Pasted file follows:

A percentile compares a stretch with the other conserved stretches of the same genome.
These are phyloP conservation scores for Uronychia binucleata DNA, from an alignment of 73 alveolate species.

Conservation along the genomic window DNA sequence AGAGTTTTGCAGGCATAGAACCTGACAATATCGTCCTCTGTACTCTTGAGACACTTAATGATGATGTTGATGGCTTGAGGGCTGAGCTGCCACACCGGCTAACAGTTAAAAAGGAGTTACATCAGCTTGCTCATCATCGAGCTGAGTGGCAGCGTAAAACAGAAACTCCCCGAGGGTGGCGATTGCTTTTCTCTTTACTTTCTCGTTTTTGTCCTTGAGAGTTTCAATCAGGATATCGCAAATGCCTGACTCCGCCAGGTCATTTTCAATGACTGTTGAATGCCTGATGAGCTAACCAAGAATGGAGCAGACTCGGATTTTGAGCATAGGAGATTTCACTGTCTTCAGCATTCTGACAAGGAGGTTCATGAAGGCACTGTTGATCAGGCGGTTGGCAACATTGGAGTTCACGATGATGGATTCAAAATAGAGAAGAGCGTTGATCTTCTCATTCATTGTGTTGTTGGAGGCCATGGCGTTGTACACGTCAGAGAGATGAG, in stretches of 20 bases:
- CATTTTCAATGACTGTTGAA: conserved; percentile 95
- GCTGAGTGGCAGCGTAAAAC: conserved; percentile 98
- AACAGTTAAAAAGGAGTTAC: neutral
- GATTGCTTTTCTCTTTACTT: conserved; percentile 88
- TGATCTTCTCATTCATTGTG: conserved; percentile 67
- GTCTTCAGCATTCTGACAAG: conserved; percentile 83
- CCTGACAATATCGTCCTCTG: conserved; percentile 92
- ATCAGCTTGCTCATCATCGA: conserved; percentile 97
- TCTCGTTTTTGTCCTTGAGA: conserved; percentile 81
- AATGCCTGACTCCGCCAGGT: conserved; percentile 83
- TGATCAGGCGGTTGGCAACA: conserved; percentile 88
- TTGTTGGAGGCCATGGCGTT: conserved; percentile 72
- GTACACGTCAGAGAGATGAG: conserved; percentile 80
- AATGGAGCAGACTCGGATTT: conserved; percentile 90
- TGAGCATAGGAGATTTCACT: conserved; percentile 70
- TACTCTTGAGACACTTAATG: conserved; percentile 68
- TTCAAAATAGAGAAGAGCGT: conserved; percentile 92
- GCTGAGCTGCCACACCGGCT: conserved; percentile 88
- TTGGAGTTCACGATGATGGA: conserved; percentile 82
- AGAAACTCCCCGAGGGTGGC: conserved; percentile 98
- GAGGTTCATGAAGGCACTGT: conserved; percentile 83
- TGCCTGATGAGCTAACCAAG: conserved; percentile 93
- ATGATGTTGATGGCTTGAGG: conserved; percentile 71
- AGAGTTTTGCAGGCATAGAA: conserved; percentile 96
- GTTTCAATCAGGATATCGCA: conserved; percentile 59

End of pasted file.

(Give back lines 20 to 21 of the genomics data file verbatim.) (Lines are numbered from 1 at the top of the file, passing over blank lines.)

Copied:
- TTCAAAATAGAGAAGAGCGT: conserved; percentile 92
- GCTGAGCTGCCACACCGGCT: conserved; percentile 88